Music Matters: The Blue Note Reissue Series
With some of the Blue Note recordings now pushing 60 years old, it's wholly appropriate to release a first-rate reissue series, but to do it right requires people who are fanatics about these titles and who bleed enthusiasm for the music. It also helps to have folks with the attention to detail necessary to worry about the weight of the vinyl and the type of ink used in the jackets. It requires folks who are a little crazy about making the best possible pressings, and are willing to go to any length to make it happen. Ron Rambach (far left above), owner of Music Matters, and his friend and co-conspirator, Joe Harley (second left, with Steve Hoffman, second right, Kevin Gray, far right), have personally overseen every element of the reissue series since its inception. They're both a little nuts about classic Blue Note records, and they've channeled their madness into an exceptional collection.
Rambach and Harley are music fans first and foremost, and they approached reissuing the Blue Note catalog as an extension of their dedication to the label. Original 33rpm Blue Note albums are scarce and outrageously expensive. Many collectors have at least one original Blue Note that they just had to buy, even though the vinyl had clearly been used for target practice. The label has so much cache that some folks will pay a premium for a scratchy, damaged Blue Note record just to have it, even when a CD of the same performance may be readily available. Rambach, a long time dealer in collectible vinyl, was concerned that people would only ever hear poor quality copies, and that they'd overlook lesser known titles: "I didn't know how the next generation was going to hear this music. It's the music that needs to be discovered. It's about bringing these guys back." Both men had a deep knowledge of the label's catalog through their own collections and felt strongly that, handled properly, a reissue could offer something new to enthusiasts.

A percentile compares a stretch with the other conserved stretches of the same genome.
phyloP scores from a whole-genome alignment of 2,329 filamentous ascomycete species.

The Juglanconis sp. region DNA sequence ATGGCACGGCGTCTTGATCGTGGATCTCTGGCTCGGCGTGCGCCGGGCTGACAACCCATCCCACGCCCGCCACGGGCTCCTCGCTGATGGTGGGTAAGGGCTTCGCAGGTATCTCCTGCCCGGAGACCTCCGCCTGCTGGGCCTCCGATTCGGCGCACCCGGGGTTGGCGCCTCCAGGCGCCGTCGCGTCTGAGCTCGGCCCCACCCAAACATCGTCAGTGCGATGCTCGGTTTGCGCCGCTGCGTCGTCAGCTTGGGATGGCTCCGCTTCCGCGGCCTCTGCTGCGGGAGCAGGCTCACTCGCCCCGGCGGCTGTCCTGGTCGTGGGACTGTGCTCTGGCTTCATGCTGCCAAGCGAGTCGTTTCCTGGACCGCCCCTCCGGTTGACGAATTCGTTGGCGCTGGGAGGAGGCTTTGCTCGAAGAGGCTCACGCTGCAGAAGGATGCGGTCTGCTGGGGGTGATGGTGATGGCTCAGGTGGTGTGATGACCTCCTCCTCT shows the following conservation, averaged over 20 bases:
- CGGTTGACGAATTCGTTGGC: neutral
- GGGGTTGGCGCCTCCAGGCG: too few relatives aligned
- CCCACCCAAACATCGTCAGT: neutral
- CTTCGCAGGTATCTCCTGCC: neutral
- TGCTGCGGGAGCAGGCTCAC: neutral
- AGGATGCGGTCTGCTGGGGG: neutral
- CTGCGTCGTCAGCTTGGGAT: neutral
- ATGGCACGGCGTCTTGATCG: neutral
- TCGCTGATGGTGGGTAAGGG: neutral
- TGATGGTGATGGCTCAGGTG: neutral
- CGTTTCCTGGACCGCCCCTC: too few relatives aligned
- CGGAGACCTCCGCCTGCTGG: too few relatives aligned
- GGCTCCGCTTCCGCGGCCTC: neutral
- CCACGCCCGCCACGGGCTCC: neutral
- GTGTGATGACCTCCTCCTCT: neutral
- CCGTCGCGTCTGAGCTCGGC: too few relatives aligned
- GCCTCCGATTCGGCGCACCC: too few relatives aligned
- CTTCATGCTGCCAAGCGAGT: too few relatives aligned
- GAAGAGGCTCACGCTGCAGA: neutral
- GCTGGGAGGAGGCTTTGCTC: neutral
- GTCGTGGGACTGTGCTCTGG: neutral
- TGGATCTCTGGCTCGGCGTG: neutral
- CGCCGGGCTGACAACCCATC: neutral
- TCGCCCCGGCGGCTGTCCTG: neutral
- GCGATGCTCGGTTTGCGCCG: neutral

Blue Noteunder its original ownership wasn't just any jazz record label, and therefore its recording history merits the special attention. Alfred Lion cut his first tracks in 1939 with some 78rpms of pianists Meade Lux Lewis and Albert Ammons. Those sides became the first releases of the fledgling Blue Note label, which went on to become synonymous with some of the highest quality and most innovative jazz of the 20th century. The label really hit its stride in the post-war years, first by embracing bebop and the new long-playing records, and then by continually searching out and recording fresh talent. Lion recorded many important musicians who later became legends when they were coming up in the mid 1950s and 1960s, as well as a few older artists for good measure. The label's A&R men, first Ike Quebec, and then Duke Pearson, were accomplished musicians themselves who were able to spot and attract first-rate talent to the label. Towering giants such as pianist Herbie Hancock and saxophonists Dexter Gordon and Sonny Rollins all made records for Lions; as did lesser-known greats like saxophonist J.R. Monterose and pianists Sonny Clark and Herbie Nichols. Lion gave a voice to many innovative, often young jazz musicians, whose forward-thinking compositions, bold interpretations and extraordinary performances became instant classics. Quite simply: he recorded the best artists he could find and gave them the freedom to make their own music. In the process he built what is arguably the most important catalog of recordings in jazz.